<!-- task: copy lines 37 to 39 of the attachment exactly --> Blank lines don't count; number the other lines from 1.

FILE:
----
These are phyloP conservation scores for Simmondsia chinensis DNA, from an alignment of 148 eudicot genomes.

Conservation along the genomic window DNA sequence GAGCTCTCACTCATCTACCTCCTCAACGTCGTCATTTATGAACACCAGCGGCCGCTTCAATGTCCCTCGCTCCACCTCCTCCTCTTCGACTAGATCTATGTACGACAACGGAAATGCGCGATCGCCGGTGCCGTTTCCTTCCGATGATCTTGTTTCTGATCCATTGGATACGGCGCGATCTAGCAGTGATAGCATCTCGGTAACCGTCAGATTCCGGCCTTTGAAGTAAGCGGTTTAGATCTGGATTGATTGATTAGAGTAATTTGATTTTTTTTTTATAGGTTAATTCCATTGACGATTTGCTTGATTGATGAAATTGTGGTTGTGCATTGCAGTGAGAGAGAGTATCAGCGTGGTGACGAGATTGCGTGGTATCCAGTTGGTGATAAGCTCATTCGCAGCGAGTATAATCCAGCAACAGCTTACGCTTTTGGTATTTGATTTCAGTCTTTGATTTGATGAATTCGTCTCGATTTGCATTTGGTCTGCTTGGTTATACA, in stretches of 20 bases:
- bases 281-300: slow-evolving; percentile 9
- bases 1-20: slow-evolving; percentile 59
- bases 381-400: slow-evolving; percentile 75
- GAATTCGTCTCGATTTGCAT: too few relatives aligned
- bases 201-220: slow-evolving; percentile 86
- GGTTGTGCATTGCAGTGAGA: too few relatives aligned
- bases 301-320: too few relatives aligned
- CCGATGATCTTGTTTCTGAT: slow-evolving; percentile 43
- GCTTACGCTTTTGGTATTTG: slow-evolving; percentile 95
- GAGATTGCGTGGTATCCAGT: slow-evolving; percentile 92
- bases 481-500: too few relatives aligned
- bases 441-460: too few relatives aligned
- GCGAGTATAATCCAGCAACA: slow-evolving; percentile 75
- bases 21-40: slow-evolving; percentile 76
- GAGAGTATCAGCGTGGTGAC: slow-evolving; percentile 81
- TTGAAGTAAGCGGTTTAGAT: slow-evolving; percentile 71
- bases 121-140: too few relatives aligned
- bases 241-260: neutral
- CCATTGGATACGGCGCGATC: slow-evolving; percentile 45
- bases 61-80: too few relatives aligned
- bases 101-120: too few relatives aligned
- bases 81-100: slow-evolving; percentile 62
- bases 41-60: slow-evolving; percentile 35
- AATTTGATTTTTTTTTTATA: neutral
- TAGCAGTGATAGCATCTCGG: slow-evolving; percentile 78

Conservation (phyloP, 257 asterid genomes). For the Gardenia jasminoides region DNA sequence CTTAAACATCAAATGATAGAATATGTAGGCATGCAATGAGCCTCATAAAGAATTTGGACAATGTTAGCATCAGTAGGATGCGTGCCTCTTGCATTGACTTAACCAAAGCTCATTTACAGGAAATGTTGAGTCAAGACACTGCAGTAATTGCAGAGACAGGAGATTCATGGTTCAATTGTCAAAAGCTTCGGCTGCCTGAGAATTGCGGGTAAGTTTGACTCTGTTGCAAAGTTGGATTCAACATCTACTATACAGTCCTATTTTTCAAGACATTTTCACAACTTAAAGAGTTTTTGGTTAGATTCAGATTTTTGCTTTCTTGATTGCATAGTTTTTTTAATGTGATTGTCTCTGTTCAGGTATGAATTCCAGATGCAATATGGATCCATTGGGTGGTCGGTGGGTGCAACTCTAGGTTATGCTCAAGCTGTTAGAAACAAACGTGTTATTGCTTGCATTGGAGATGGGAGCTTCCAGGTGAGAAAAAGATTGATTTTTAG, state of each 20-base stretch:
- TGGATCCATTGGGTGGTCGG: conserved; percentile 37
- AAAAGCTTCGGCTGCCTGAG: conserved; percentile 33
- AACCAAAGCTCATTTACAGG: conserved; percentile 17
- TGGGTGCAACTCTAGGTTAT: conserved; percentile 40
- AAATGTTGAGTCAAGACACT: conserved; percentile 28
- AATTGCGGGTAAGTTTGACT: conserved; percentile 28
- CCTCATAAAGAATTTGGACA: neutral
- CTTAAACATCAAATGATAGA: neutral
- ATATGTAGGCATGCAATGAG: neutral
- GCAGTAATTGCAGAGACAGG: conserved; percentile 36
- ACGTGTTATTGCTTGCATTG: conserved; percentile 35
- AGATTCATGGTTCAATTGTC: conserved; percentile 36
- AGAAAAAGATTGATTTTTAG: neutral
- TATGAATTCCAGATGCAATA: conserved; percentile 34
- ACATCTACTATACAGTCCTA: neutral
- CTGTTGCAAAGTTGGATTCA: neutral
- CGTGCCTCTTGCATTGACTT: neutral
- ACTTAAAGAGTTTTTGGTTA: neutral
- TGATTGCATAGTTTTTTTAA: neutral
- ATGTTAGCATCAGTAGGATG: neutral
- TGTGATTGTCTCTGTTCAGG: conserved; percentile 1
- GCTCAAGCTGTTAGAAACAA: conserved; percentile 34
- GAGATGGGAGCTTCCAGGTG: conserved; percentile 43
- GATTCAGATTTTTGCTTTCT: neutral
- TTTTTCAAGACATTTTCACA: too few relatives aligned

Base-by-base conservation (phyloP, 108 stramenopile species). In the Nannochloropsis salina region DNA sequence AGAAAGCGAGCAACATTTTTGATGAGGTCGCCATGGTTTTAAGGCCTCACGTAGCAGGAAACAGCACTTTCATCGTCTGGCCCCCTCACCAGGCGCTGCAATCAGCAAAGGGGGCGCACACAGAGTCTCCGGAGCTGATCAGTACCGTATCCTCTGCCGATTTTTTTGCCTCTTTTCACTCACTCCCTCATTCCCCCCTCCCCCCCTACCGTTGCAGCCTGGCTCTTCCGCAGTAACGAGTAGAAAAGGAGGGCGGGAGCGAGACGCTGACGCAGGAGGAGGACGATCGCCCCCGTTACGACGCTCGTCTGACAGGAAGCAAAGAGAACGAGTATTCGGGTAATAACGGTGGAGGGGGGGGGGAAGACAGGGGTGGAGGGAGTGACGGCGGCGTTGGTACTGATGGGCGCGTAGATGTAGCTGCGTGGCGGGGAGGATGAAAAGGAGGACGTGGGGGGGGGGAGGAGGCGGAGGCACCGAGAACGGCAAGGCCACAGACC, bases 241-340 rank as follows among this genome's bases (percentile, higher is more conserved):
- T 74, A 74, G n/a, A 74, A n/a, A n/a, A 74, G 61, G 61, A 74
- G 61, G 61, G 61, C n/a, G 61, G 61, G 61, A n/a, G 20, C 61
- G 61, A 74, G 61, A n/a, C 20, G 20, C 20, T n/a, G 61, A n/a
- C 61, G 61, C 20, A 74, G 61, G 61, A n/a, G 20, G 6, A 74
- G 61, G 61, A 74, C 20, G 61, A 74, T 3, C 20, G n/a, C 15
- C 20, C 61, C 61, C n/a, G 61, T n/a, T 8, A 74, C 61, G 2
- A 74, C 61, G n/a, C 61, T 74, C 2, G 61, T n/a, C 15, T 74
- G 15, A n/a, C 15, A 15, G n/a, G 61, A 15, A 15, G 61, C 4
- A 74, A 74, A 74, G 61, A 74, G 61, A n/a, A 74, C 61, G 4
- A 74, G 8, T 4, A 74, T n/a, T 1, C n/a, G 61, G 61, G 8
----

- ATATGTAGGCATGCAATGAG: neutral
- GCAGTAATTGCAGAGACAGG: conserved; percentile 36
- ACGTGTTATTGCTTGCATTG: conserved; percentile 35